“In the four-poster bed, my employer’s wife, Kala Murie, lying beside me, the world seemed in perfect order. It was four o’clock in the morning, March 13, 1927.”
So begins The Haunting of L., the mesmerizing new novel by Howard Norman, author of The Bird Artist. Narrator Peter Duvett tells a story of adultery, chicanery, and multiple murders in a flat voice that rides uneasily over the surface of visceral emotions. The young photographer’s assistant has stumbled into a world that is very much out of order.
Norman has created a cabin-fever dream of a novel. Shut together in nearly deserted hotels are the figures in a love triangle, each fleeing something or someone. Photographer Vienna Linn is on the lam from a rich and ruthless patron, who hires him to photograph train wrecks—after the photographer makes them happen. A man of chilly temperament and courtly manners, Linn has married a beautiful, passionate woman, Kala Murie. She lectures on “spirit photographs,” in which the souls of the dead appear (while developing) to haunt the living. Peter, escaping memories of a family tragedy in Halifax, takes a job as Linn’s assistant. Within days of his arrival, Peter becomes Kala’s lover and learns of Linn’s murderous occupation. Almost inexplicably passive, he is drawn by Eros, repulsed by Thanatos. But as threats multiply from every direction, Peter more firmly casts his lot with them.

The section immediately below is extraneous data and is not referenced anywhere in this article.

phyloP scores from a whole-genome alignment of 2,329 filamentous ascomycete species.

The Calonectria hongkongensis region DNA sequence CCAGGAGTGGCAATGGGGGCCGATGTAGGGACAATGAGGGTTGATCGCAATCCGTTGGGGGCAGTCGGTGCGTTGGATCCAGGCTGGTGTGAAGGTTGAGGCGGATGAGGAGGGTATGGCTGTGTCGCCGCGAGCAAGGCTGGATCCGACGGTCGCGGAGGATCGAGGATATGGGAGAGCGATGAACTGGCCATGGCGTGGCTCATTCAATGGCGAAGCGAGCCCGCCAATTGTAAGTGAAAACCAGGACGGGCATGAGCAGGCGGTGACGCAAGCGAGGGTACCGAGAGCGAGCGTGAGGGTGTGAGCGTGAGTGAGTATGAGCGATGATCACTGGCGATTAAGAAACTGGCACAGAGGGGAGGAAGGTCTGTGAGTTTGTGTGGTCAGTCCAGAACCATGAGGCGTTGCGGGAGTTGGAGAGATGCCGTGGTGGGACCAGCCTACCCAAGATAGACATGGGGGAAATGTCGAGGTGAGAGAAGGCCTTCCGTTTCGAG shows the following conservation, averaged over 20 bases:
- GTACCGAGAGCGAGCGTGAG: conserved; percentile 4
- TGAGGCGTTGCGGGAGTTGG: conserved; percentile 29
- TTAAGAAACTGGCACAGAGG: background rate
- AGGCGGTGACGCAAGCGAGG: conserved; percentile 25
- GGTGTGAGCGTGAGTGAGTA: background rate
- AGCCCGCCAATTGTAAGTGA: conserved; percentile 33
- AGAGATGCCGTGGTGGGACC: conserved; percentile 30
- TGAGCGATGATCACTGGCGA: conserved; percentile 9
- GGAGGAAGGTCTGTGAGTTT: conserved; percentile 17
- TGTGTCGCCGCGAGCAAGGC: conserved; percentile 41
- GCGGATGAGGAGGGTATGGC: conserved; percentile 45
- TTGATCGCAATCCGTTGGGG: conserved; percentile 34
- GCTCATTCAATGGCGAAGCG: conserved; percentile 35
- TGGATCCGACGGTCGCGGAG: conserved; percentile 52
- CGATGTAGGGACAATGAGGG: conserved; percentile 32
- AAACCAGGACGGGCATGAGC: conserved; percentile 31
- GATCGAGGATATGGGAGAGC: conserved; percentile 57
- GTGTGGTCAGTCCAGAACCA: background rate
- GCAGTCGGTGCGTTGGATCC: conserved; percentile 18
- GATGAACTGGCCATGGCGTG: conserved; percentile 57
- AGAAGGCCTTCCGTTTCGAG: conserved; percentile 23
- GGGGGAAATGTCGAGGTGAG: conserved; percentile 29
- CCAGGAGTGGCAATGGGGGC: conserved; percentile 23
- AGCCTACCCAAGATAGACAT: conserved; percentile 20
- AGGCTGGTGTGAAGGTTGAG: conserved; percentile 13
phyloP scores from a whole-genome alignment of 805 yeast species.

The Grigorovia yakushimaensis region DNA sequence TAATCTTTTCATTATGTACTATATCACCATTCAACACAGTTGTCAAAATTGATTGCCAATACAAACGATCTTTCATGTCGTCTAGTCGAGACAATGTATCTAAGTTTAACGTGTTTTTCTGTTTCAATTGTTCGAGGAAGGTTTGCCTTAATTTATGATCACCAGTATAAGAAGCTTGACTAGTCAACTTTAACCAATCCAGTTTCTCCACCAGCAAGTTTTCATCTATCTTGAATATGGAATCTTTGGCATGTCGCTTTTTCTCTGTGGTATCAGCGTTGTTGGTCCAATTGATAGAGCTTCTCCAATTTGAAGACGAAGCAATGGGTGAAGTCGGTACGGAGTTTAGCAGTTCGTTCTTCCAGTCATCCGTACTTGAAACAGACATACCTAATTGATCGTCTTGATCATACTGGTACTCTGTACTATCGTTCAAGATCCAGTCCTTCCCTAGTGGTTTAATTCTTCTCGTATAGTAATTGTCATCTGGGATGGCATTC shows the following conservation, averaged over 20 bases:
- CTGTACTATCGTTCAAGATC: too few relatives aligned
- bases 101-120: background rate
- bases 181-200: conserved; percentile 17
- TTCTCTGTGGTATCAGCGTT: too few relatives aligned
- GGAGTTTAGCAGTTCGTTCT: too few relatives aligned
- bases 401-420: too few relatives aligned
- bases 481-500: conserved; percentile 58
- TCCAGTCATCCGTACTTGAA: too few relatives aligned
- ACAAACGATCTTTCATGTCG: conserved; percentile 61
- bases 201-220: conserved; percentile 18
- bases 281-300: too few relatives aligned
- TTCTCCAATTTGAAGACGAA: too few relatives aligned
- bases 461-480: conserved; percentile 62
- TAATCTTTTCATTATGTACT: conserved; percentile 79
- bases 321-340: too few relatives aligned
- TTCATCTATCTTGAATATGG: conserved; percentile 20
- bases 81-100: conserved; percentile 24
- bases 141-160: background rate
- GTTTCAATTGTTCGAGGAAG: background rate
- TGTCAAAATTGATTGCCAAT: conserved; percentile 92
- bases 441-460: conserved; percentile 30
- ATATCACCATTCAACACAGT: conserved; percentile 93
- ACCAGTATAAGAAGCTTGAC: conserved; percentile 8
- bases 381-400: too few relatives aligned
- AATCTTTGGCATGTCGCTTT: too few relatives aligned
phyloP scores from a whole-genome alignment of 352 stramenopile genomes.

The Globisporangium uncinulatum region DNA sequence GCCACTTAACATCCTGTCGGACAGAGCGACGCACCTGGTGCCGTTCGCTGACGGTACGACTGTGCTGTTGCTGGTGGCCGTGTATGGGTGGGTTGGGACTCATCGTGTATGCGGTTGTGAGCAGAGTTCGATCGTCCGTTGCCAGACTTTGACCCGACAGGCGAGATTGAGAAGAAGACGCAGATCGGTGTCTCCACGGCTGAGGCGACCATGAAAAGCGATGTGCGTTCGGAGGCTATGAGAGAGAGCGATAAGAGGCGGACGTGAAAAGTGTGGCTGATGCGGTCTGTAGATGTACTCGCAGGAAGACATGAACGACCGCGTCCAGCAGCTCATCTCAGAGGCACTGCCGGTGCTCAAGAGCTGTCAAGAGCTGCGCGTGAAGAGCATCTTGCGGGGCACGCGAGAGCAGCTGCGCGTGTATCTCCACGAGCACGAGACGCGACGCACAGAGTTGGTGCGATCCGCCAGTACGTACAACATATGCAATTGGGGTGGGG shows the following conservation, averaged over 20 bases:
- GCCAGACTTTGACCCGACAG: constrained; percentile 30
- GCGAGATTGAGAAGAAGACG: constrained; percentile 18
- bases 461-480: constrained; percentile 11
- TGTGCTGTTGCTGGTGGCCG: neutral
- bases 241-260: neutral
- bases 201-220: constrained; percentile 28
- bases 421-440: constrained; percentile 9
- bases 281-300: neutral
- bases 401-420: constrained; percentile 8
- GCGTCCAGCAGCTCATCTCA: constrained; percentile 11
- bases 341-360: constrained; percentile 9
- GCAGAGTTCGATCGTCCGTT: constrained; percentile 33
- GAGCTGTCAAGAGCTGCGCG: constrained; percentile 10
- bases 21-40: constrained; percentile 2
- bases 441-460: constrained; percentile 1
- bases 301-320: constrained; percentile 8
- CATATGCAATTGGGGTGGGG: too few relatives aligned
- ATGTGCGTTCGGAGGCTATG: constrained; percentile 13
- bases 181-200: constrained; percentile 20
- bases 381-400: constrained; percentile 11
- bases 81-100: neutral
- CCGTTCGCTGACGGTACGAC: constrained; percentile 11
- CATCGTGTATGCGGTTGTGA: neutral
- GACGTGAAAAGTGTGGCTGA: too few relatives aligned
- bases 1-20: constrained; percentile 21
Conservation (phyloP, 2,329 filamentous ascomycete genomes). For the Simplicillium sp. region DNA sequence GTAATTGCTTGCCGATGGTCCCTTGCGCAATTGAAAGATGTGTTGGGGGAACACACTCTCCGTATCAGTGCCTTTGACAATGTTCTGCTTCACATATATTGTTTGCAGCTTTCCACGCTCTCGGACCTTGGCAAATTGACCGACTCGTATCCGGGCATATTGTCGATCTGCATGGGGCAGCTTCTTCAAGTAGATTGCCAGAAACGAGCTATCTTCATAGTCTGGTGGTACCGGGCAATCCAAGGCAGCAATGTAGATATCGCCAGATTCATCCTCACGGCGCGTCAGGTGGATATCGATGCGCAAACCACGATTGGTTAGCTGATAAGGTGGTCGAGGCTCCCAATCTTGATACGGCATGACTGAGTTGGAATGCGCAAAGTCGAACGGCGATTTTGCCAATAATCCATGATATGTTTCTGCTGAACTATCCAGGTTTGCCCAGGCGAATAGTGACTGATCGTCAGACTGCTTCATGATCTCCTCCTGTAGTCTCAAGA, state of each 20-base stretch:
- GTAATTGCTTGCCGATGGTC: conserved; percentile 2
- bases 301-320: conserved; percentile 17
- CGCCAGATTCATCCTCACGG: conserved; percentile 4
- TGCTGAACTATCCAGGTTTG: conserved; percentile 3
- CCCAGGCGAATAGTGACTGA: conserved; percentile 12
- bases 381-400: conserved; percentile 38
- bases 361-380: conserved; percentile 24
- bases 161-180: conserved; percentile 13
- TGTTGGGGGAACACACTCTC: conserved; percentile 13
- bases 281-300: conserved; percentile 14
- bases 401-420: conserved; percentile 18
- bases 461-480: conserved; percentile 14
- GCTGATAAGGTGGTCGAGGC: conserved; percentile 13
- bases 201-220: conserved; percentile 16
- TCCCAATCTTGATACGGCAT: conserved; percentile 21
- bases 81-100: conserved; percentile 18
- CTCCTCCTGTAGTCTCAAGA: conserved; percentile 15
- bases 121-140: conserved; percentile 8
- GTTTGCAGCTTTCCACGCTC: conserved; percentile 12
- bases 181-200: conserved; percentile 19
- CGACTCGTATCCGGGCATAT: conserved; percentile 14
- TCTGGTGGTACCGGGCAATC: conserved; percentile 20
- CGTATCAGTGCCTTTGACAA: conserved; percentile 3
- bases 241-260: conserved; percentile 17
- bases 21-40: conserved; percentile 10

Norman deftly constructs a puzzle, offering us droplets of information, carefully timed. The moral terrain shifts treacherously. Everyone bears different shades of guilt. Displaced, on the move, these damaged souls have no moral anchor. They rationalize; they compartmentalize. Linn considers himself an “artist.” Peter agonizes about his culpability while exhibiting a dangerous passivity. Kala searches for answers in an oddly illuminating book on spirit photography. These multidimensional characters in their finely nuanced relationships are surrounded by eccentric and vivid minor figures.
Peter’s concrete reporting also creates a lively sense of daily life and manners. But fear snakes just underneath the tranquil surface of the prose. Who will live and who will die? Who will find redemption, who be fatally contaminated by evil? The answers, when they come, are complex and satisfying.